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15 Ways to Plug Leaks in Your Budget

Wednesday, April 15, 2020

By Maria Hasenstab, Public Affairs Staff

I don’t know about you, but I sometimes feel out of control financially. My spouse and I both have tried to make good financial decisions (worked hard to pay off our student loans, drive modest cars, etc.). But I often feel uncertain. And for a long time I’ve felt as though we should be doing better controlling our household finances than we are.

So when I saw a colleague was leading a presentation on household budget leaks in January 2020, I knew that I needed to check it out.

Eva Johnston, a senior economic education specialist at the Federal Reserve Bank of St. Louis, shared a list of household budget items—including insurance, retirement, utilities and more. The goals were to:

  • Get a better grasp on where your money is going.
  • Identify actions you can take to find monthly or yearly savings.

Americans Could Save $600 or More a Year on Average

A budget leak is defined as money for which you cannot account. Johnston wanted to make sure participants knew how much they’re spending on things like TV/entertainment, or even simple indulgences like an iced coffee.

“Just do the math,” Johnston explained, “then you get to decide if it’s worth spending. You just want to be aware.”

Johnston received the list of budget items from Josh Hayes, an AP (advanced placement) economics instructor in Spokane, Wash., who shared this session at the St. Louis Fed’s 2019 AP Conference. He created the list and went through this exercise with his colleagues.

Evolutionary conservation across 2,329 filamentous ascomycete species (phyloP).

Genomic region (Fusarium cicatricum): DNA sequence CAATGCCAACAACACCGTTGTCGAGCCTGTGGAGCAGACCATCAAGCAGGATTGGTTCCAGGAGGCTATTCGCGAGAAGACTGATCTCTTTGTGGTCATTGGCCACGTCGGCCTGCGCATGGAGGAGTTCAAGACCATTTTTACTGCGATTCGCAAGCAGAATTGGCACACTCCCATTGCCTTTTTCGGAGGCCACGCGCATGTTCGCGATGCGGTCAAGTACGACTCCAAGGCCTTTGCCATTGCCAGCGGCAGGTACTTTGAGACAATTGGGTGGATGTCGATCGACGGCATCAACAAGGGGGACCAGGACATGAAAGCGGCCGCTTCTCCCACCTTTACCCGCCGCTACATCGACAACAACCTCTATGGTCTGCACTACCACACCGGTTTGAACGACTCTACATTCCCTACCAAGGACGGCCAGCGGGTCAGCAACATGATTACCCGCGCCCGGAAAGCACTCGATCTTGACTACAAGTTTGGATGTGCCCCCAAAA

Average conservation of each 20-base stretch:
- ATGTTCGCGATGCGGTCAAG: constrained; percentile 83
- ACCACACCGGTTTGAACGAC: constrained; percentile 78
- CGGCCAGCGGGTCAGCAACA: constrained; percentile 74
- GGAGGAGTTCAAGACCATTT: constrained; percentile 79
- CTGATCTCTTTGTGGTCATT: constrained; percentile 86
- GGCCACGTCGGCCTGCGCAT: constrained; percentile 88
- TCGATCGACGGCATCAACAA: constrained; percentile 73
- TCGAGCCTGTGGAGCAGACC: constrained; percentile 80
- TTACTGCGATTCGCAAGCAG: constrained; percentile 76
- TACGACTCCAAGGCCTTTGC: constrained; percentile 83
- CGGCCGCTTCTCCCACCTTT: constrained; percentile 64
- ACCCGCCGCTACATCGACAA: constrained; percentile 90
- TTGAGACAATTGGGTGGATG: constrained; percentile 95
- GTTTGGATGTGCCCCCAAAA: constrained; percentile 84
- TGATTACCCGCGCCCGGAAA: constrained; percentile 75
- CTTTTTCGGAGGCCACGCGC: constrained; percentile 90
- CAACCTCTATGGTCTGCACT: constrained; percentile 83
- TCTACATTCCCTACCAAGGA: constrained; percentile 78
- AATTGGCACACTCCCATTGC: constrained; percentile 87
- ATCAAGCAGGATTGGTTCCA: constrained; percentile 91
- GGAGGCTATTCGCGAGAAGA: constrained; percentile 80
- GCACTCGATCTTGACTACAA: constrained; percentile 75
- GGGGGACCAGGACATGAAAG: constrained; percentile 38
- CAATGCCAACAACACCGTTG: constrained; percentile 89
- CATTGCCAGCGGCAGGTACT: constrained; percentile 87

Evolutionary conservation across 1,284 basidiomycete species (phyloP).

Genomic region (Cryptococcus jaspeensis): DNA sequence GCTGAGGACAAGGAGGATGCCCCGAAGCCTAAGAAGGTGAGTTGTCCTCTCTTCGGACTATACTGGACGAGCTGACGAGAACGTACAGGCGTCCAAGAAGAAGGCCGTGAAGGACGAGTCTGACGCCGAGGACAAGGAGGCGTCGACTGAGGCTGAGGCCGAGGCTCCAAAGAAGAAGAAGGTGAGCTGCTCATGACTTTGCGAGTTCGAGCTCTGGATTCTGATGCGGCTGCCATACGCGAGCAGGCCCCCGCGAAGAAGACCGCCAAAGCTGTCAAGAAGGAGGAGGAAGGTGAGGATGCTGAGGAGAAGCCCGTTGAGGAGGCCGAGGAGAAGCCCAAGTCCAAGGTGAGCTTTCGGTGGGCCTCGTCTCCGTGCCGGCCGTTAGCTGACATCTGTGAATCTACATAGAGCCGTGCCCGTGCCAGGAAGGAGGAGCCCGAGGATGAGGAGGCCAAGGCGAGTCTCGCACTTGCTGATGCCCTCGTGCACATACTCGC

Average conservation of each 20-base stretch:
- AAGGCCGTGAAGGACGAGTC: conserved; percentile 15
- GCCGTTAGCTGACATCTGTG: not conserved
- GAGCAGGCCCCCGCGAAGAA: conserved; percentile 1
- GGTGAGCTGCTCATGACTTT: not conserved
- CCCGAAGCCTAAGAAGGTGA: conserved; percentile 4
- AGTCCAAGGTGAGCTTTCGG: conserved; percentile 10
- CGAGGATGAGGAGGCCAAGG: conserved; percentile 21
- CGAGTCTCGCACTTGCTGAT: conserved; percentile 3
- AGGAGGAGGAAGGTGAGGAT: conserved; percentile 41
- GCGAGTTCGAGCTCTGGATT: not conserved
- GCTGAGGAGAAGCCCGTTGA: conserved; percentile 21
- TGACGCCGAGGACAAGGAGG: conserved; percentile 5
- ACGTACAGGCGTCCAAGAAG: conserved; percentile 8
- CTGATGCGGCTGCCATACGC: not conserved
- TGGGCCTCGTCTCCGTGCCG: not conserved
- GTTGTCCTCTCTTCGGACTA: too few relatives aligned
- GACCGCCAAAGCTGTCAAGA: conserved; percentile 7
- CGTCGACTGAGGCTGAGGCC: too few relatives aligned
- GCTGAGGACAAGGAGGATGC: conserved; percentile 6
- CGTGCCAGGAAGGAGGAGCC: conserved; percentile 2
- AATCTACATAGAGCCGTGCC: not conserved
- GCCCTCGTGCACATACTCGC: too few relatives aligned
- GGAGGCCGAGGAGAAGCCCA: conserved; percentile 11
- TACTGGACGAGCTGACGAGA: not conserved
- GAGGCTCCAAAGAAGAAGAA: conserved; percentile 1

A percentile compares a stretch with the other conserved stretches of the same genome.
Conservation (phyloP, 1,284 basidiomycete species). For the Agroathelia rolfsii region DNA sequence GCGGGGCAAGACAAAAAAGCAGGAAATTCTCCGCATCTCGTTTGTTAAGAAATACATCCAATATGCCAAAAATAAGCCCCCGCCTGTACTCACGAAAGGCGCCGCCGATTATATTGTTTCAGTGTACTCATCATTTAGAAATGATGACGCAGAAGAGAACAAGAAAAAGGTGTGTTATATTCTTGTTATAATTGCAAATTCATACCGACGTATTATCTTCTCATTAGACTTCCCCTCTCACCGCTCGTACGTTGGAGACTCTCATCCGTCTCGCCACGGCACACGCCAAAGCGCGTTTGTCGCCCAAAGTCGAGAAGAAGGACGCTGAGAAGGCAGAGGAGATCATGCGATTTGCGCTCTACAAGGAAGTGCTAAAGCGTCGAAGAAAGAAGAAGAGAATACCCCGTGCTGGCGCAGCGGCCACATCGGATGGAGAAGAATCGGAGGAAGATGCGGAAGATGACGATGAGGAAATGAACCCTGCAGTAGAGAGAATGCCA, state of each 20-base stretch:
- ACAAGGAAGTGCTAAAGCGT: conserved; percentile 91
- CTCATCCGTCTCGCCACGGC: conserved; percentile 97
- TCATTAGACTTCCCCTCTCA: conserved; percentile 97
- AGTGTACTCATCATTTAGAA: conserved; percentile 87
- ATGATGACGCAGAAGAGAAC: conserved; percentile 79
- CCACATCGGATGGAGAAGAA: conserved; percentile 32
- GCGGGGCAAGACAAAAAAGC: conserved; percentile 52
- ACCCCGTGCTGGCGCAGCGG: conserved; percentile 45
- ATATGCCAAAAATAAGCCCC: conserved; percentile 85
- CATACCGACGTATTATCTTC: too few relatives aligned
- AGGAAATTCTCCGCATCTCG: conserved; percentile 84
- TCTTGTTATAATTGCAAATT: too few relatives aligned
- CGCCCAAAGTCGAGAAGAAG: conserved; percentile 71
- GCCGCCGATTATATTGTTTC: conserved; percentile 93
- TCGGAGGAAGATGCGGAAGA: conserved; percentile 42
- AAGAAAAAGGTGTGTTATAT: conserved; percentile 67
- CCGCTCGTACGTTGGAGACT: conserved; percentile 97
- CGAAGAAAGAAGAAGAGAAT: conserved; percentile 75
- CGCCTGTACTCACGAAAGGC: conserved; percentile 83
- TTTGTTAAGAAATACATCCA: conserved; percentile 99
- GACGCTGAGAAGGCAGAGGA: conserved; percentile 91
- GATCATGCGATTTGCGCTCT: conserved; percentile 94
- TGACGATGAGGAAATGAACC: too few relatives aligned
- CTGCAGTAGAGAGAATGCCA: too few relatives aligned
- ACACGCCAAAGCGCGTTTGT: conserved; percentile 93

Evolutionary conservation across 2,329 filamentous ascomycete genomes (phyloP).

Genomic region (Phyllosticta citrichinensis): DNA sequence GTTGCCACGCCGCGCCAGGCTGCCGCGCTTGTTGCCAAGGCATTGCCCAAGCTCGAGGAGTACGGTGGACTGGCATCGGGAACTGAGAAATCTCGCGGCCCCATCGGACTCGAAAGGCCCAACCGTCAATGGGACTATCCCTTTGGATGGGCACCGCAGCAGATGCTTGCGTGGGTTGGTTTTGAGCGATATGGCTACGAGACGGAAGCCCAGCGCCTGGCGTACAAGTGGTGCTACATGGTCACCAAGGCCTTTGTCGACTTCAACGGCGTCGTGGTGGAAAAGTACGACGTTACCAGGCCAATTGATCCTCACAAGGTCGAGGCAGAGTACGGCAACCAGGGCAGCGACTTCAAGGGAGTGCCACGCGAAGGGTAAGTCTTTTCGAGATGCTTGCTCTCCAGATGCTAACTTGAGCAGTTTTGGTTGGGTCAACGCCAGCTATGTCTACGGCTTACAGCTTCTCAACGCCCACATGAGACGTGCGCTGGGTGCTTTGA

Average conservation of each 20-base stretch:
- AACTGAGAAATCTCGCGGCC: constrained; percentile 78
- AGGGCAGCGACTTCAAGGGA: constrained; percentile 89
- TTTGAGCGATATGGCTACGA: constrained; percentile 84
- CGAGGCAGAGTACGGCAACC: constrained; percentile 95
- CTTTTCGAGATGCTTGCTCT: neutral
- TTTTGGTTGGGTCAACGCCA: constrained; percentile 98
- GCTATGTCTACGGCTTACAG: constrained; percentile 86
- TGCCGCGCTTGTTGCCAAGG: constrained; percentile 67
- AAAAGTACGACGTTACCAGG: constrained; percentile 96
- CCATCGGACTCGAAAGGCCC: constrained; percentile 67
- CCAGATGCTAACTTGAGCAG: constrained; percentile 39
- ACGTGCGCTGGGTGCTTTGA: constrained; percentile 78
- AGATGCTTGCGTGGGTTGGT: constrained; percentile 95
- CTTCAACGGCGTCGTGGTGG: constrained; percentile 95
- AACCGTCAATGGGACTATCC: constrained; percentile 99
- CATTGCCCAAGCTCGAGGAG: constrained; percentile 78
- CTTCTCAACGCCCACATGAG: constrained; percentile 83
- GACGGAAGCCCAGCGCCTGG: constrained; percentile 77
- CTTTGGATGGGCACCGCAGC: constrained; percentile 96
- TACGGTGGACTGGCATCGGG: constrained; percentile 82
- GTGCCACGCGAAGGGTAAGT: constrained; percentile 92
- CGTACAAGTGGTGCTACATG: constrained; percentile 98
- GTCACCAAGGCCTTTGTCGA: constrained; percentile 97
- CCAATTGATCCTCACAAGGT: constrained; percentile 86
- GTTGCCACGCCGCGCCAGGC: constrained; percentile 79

On average, they saved about $600 per year when they started digging to find leaks.

A poll of 2,000 Americans commissioned by life insurance company Ladder showed the “average” American in their April 2019 survey spent about $1,497 per month on items like impulse purchases, paid apps, subscription boxes and more. That’s almost $18,000 per year. I knew there were leaks in my family budget, as well. So with the assistance of my spouse, we compiled how much we spend on our regular bills—including phone service, internet, insurance, television, mortgage and more. I was determined to plug some leaks in my budget.

Would I be successful? The short answer: Yes.

How do I feel? Better. But I also feel like there were/are a lot of leaks in my budget …

How to Identify Common Budget Leaks

Before sharing what my family was able to save, here’s my take on 15 budget items to investigate as you attempt to plug leaks in your budget. I’ve compiled the initial budget items provided by Johnston, made a few tweaks and added some information:

  1. Cell phone – What carrier, data plan, number of devices do you use? What’s your total bill?
  2. Internet – What carrier and speed do you use? Are you renting a modem or router?
  3. Automation – Make a list of all your bills. How many are automated? Do you have any automatic payments for services you no longer use?
  4. Television – Do you have cable, are you streaming, or do you use an antenna? How much do you pay per month? What channels do you watch? Do you use a DVR or recording device? Other must-haves? What are you paying for that you don’t watch?
  5. Power – How much do you pay on average? If you own your home, do you have a smart thermostat? What is the age of your furnace, water heater, heat pump, AC unit?
  6. Car insurance and renters or homeowners insurance – Who are your carriers? How much do you pay? Have you considered alternatives? Is your insurance bundled?
  7. Life and disability insurance – Do you have it? If so, how much?
  8. Banking – With whom do you bank? Do they charge any fees? What is the minimum balance, if applicable?
  9. Taxes – Are you withholding the right amount? Check using the IRS withholding calculator.
  10. Retirement – What is the right percentage for you to be saving? If applicable, are you getting the complete match from your employer?